Njam, njam!

Serbian cuisine is a product of its history and is thereby an integral element of the country’s culture. Gastronomy combines fresh Mediterranean flavours with rich dishes rooted in the Ottoman Empire and Middle East, a characteristic shared by all of the former countries of Yugoslavia. Food serves to highlight one of the most admirable qualities of the Serbian people: their hospitable nature. They are renowned for their dedication to sharing of food amongst family and friends; meals are plentiful and every dish must be sampled. This essay shall describe some of their most celebrated dishes which can be found on every Serb’s dinner table.

Ćevapi, also known as ćevapčići, is a beloved dish of the entire Balkan region. Derived from the Persian word kebab, the dish comprises of small, grilled skinless sausages of minced meat, usually served in portions of five to ten pieces on a plate, or in a flatbread called lepinje. In Serbia, ćevapi is made out of either beef, lamb, pork or mixed meats. This is usually accompanied by chopped onions, kajmak (cream), ajvar (minced red pepper), feta cheese and salt.

Pljeskavica is another national meat dish of Serbia. Leskovačka pljeskavica is one of the most popular variations and consists of a beef or pork patty. On the other hand, šarska pljeskavica is made from beef, pork or lamb and is stuffed with kashkaval cheese, and hajdučka pljeskavica is made from a combination of beef and smoked pork. In all versions, the meat is usually served alongside urnebes (spicy cheese salad), kajmak, fried onions and ajvar. Lepinje can be served with the meat or on a side plate.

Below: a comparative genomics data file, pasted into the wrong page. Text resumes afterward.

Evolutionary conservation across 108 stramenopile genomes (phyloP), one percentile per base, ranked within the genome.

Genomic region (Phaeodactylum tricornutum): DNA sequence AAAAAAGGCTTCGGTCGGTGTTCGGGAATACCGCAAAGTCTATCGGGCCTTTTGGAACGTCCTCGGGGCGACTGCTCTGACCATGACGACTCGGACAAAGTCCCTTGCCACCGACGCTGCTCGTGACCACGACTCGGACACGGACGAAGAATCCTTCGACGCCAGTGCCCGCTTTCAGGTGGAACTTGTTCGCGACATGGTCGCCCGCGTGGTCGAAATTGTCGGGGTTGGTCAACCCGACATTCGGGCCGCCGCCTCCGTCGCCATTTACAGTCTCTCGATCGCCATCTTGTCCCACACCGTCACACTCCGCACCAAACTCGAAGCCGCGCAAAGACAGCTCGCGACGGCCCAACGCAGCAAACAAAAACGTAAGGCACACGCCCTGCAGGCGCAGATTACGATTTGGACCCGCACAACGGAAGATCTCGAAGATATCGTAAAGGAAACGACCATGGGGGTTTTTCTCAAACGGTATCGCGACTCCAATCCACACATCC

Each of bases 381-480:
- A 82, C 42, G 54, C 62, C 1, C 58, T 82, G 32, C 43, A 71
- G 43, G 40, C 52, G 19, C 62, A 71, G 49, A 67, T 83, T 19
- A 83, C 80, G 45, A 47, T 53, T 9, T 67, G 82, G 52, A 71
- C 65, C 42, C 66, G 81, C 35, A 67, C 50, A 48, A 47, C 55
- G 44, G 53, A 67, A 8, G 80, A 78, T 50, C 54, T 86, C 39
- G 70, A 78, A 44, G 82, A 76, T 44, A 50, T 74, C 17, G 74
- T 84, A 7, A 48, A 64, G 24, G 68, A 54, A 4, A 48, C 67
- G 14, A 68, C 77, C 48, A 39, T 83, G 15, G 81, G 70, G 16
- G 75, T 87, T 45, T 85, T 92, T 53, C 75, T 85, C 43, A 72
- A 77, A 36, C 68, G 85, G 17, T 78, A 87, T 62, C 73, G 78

Burek is a baked, filled pastry which can be traced back to the Ottoman Empire. The recipe for round burek, however, is thought to have been developed in the Serbian town of Niš. Considered a ‘fast food,’ it can be bought at most bakeries for breakfast, lunch or dinner, but is considered best when prepared at home. It is prepared in a circular baking pan, formed in layers of dough which are filled with alternating layers of cheese, mincemeat or vegetables. Every year, Niš hosts an burek festival named Buregdžijada, where competitors attempt to create the world’s biggest burek. In 2005, a 100kg burek was produced.

Sarma is a common dish in Serbia of Turkish descent. It is made of cabbage, chard or grape leaves rolled around mincemeat – usually lamb, beef, veal or pork. Other ingredients can be added to the meat, such as rice, onions, herbs and spices. To prepare the meal, it must be boiled for several hours. Sarma is traditionally served at Christmas and other religious celebrations, like weddings.

One must conclude with the statement that ‘national cuisine’ in this context is in itself a slight paradox: the preparation and sharing of food is a tradition that evidentially transcends geopolitical boundaries to unite an entire region. Whilst it would be untrue to claim that there are no nuances in Serbian cuisine that are endemic to the country, the obvious commonalities demonstrate that the term ‘Balkan’ may be more apt than ‘Serbian’ as far as gastronomy is concerned.

Emma